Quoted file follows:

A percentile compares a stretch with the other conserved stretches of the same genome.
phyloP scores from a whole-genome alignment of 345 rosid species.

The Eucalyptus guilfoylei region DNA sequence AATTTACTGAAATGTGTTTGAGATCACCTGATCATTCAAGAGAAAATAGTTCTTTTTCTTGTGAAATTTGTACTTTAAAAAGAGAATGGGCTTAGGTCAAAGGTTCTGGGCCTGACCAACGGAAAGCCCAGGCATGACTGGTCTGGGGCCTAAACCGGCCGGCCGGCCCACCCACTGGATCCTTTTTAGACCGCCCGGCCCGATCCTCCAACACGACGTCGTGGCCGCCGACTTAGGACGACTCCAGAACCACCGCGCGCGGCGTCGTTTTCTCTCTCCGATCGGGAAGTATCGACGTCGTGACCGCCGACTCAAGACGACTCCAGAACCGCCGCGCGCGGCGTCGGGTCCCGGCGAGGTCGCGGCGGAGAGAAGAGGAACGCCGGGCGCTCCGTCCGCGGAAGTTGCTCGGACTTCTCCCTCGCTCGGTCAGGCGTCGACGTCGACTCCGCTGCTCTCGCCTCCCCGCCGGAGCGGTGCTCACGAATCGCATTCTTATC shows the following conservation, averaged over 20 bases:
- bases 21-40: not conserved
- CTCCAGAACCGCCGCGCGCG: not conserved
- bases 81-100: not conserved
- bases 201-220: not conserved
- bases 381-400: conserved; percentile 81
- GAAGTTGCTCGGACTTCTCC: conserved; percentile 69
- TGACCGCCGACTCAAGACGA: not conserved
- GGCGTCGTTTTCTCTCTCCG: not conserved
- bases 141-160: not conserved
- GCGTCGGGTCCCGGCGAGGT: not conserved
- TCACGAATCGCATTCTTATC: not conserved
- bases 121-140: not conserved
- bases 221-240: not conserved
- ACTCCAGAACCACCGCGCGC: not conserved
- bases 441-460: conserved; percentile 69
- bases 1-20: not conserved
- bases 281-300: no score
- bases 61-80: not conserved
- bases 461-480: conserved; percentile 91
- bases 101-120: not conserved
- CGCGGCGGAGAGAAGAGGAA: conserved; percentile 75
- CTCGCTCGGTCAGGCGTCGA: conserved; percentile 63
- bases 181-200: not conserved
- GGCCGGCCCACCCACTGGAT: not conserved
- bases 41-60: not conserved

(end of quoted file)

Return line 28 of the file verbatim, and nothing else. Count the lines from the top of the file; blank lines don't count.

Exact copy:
- bases 41-60: not conserved